[9]        The plaintiff contends that the warranty still subsists as the period of one year since the repairs, has not lapsed and the vehicle did not exceed 10 000 km.  Since the engine broke down during the period of the warranty, the plaintiff argues, the defendant must repair the engine in accordance with the warranty.

[10]      The plaintiff, therefore, instituted the present action primarily claiming for payment of N$ 394,128.96 or the amount of N$ 235,862.55, together with interest, as aforesaid.

[11]      The defendant denies liability, and claims that when the plaintiff’s vehicle broke down on 6 March 2015, the defendant arranged the vehicle to be transported to the defendant’s premises by Tow-In Specialists.  The defendant installed a new starter (not covered under the warranty), disassembled the engine to determine the defect and that for the aforegoing services, the plaintiff is indebted to the defendant in the amount of N$ 15, 158.23, which the defendant now claims.

[12]      The plaintiff denies any liability to the defendant and prays that the defendant’s counterclaim be dismissed.

The version of the plaintiff

[13]      The plaintiff called three witnesses, namely Gu Di (“Mr Di”), Christo Bouwer (“Mr Bouwer”) and Nicolaas Albertus Smith (“Mr Smith”).

[14]      Mr Di testified that he is a member of the plaintiff and represented the plaintiff in the conclusion of the oral agreement in respect of the repairs by the defendant of the vehicle in question.  Most of the issues testified to by Mr Di are common cause, therefore, I would not dwell much on his testimony.

[15       Mr Bouwer testified as an expert witness.  He is trained as Diesel Electro-Technical Fitter and operates own business in the mechanical-electrical automotive industry.

[16]      During July 2017 Mr Bouwer, in the company of Mr Smith, inspected the engine in question at Pupkewitz Trucks.  He found the engine lying in the open, dismantled, without anything covering it.

[17]      The engine was in an open workshop and was exposed to sand dust and other dirt which might have entered the engine.  Mr Smith observed that the crankshaft showed clear signs of overheating due to poor lubrication. It was obvious that the crankshaft was damaged beyond repair and had to be replaced.  He also observed that five of the piston cooler bolts were stuck in an open position and the sixth one was ¾ open.  When the piston cooler bolts are open, the oil pressure will drop, due no operational function. He also found that the piston cooler bolts were not renewed, as no piston cooler bolts are reflected on the invoice of the engine repair.  In his opinion it is a requirement in practice, that when an engine is overhauled the piston cooler bolts must be replaced with new ones.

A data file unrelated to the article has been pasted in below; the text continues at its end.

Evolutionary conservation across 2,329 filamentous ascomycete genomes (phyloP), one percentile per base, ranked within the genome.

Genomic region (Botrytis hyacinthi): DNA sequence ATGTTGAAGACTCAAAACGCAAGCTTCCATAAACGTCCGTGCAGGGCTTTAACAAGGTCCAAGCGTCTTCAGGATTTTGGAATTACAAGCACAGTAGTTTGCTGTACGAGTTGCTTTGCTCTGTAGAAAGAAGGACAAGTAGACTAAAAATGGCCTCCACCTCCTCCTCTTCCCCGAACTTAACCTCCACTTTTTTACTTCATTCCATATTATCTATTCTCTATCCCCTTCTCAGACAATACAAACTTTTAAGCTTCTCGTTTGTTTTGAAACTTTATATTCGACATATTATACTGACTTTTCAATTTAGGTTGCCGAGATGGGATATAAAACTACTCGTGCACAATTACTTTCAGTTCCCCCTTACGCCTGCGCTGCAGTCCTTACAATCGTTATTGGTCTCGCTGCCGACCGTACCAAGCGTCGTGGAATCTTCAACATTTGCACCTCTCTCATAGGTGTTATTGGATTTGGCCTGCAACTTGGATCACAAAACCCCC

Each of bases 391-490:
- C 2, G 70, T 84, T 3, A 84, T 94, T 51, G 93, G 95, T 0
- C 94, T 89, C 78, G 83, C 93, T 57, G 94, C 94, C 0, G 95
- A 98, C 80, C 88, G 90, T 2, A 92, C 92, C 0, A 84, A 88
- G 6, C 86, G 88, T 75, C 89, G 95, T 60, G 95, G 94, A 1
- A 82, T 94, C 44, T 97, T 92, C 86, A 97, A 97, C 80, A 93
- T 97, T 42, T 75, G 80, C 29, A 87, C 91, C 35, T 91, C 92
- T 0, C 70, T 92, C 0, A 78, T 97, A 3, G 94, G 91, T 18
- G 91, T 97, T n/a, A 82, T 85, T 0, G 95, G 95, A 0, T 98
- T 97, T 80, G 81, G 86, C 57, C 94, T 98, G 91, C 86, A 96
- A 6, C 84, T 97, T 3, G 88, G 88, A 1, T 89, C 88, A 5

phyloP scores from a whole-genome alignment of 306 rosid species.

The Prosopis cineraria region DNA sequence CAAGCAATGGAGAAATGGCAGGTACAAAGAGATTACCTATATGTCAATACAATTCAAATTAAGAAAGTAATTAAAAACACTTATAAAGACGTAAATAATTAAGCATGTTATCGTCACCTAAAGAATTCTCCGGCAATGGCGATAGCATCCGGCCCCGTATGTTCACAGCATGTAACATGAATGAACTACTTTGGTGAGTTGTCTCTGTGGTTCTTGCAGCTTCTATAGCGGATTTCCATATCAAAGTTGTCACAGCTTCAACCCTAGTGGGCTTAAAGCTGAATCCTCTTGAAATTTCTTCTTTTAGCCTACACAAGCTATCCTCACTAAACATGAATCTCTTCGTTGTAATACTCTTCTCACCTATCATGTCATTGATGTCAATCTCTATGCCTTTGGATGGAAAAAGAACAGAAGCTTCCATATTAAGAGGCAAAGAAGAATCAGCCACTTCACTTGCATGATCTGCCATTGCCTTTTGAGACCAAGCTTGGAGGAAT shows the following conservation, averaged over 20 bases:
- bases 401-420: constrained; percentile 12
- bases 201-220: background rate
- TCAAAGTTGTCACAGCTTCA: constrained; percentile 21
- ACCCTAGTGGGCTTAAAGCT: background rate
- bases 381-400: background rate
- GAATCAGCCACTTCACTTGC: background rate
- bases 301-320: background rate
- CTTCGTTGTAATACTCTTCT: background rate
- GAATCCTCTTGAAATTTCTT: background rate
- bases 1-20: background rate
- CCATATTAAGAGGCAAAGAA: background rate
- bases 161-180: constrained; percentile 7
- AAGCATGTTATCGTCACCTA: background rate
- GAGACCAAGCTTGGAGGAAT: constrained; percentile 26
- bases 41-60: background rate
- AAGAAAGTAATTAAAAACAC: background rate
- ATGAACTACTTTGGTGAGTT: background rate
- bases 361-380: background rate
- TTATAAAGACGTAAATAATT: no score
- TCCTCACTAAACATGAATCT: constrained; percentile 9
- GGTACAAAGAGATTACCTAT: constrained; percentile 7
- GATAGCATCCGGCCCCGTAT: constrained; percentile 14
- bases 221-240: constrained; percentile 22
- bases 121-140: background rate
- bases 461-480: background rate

[18]      Mr Bouwer testified that there are about two ways in which sand or dust may enter the engine namely:

            (a)       when someone pour sand/dust into the engine or

            (b)       when the air pipes from the air filter box to the engine are defective or damaged.

[19]      Mr Bouwer inspected the air-pipes and other components and did not find any damage.

[20]      If the engine seizes due to sand or dust that has entered the engine, a grinding paste would form as a result of the mixture of sand, dust and oil and this grinding paste would be visible on the operational components of the engine.  Mr Bouwer found no evidence that the engine was filled with sand or dust that would consequently have caused damage to the engine.

[21]      In his opinion, the engine components were not properly cleaned before the engine was assembled and that those components were not properly fitted with the prescribed tensions and clearances.  In his opinion, the piston cooler bolts were not replaced with new ones which resulted in poor oil pressure which led to lubrication failure and eventually to engine seizure.

[22]      In cross-examination, when confronted with the version of Mr Stegemann (a witness for the defendant) who inspected the engine in question in 2015, two years before Mr Bouwer inspected the engine, and who found excessive amount of dirt, dust and sand, Mr Bouwer testified that he could not comment on that because Mr Bouwer was not there at that time.[1]